The staunch anti-Rohingya fanatic and former civilian leader of Myanmar has been sentenced to two years in jail, following charges of incitement and infringement of COVID-19 rules. 76-year-old Aung San Suu Kyi, the former de facto head during her five-year tenure as State Counsellor of Myanmar, was sentenced on Monday. The military junta had initially handed down a sentence of four years behind bars. However, the notorious army general and chief instigator of February’s coup, Ming Aung Hlaing, reduced the sentence by half.  
Salai Maung Taing San (also known as Dr. Sasa) presides as a spokesman for Myanmar’s National Unity Government, which was put together following the February 2021 coup. He said that the current situation represented a “do or die” situation for the people of Myanmar.
“The people of Myanmar have said enough is enough to these crimes against humanity, these atrocities and is do or die. But the military junta in Myanmar are trying to increase more fear, more pain, more suffering, more deaths, and more destruction, by making all of these show trials. This plays for all of the people of Myanmar to see this happen.” 
Dramatic as his statement was, Sasa has previously also called for justice for the persecuted Rohingya of Myanmar. He said in March of this year:
“We will not rest until we bring these military generals into justices for the war crimes, atrocities and the crimes against humanity they have committed against the great and brave people of Myanmar.” 
On the other hand, the deposed leader Aung San Suu Kyi was always ineffectual in addressing the Rohingya genocide. Repeatedly, the failed Nobel Peace laureate made matters worse for the estimated two million-strong ethnic group, who largely follow the Islamic faith. The Rohingya hail from Myanmar, despite experiencing hatred from other Burmese communities, the military, and the government.
During her reign as State Counsellor, Suu Kyi did nothing to halt the oppression of the Rohingya. In fact, she is held responsible by many for the mass exodus of a staggering 700,000 Rohingya refugees. This mass number fled to neighbouring Bangladesh after the horrendous August 2017 military campaign in Rakhine state. History will mark 25 August 2017 as a dark day, for it was the date when the Myanmar army launched a horrific crackdown on the Rohingya; tens of thousands were raped, and several other thousands were maimed and killed. One thing is certain: the military action was effective in forcing hundreds of thousands into Bangladesh. There are now around one million Rohingya refugees living in camps in Cox’s Bazar. 
Suu Kyi was once lauded for her human rights advocacy, particularly during the fifteen years she spent under house arrest from the early 90s until 2010. Comparisons were even made with the Indian lawyer and anticolonialist Mahatma Gandhi. Indeed, Time magazine glowingly referred to Suu Kyi as one of the “Children of Gandhi” and his spiritual heir to nonviolence in a 1999 issue.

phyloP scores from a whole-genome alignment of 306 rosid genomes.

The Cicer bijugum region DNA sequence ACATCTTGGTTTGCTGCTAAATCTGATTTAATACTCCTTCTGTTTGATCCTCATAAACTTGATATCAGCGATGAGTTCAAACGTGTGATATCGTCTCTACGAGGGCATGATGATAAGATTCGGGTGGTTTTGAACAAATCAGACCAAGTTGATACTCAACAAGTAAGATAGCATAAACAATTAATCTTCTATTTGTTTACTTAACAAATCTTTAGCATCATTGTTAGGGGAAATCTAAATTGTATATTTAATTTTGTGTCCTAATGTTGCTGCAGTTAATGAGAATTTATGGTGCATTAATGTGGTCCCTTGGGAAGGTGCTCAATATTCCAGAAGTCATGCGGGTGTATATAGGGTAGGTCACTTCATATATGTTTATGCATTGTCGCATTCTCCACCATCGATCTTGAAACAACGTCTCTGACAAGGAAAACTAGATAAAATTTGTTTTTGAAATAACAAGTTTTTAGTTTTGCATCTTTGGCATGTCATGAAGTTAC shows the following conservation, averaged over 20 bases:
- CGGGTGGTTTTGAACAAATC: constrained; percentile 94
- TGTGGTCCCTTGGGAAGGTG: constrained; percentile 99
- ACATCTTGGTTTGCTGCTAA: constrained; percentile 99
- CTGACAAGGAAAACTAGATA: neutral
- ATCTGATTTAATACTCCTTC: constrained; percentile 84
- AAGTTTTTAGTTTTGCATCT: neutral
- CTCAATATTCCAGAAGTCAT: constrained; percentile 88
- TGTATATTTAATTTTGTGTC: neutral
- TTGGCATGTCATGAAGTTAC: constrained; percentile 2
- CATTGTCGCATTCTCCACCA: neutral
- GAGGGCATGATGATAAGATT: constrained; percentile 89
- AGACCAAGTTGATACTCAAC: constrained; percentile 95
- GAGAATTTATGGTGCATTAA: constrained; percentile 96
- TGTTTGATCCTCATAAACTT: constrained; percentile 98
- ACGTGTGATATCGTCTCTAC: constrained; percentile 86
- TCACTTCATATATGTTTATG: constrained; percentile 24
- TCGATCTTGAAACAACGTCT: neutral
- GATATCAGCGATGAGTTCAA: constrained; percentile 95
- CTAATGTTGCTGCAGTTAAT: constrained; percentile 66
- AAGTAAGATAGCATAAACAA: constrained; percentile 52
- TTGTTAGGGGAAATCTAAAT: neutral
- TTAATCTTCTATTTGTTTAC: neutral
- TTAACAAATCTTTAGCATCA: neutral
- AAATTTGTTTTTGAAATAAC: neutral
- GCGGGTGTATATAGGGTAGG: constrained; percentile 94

However, following her release from house arrest and the subsequent parliamentary and government positions that she assumed, Suu Kyi has been heavily criticised for her inaction towards the Rohingya genocide. Canada, which had bestowed honorary citizenship upon Suu Kyi in 2007, revoked the honour in 2018. This was after both the Senate and House of Commons voted unanimously to strip the award in light of the government’s determination that the appalling treatment of the Rohingya amounted to genocide. 
When The Gambia launched stunning legal action against Myanmar at the International Court of Justice (ICJ) in 2019, Aung San Suu Kyi desperately travelled to The Hague in order to defend her country’s actions. During her remarks, the human rights charlatan did not once mention the Rohingya by name. Gambian Justice Minister Abubacarr Tambadou faced Suu Kyi before the ICJ, and told the court of the “stench of genocide” he had felt during a visit to a Cox’s Bazar refugee camp.  
Tambadou later told the BBC:
“Military and civilians would organise systematic attacks against Rohingya, burn down houses, snatch babies from their mothers’ arms and throw them alive into burning fires, round up and execute men; girls were gang-raped and put through all types of sexual violence.
“It sounded very much like the kind of acts that were perpetrated against the Tutsi in Rwanda. It was the same modus operandi – the process of dehumanisation, calling them names – it bore all the hallmarks of genocide. I concluded in my own mind, it was an attempt by Myanmar authorities to completely destroy the Rohingya ethnic group.” 
Shaheer is a regular contributor for Islam21c. He maintains a strong interest in current affairs, as well as the changing global conditions of Muslim populations. Prior to joining Islam21c, he developed a number of years’ experience in the health and social care sector and has previously volunteered at the Muslim Youth Helpline.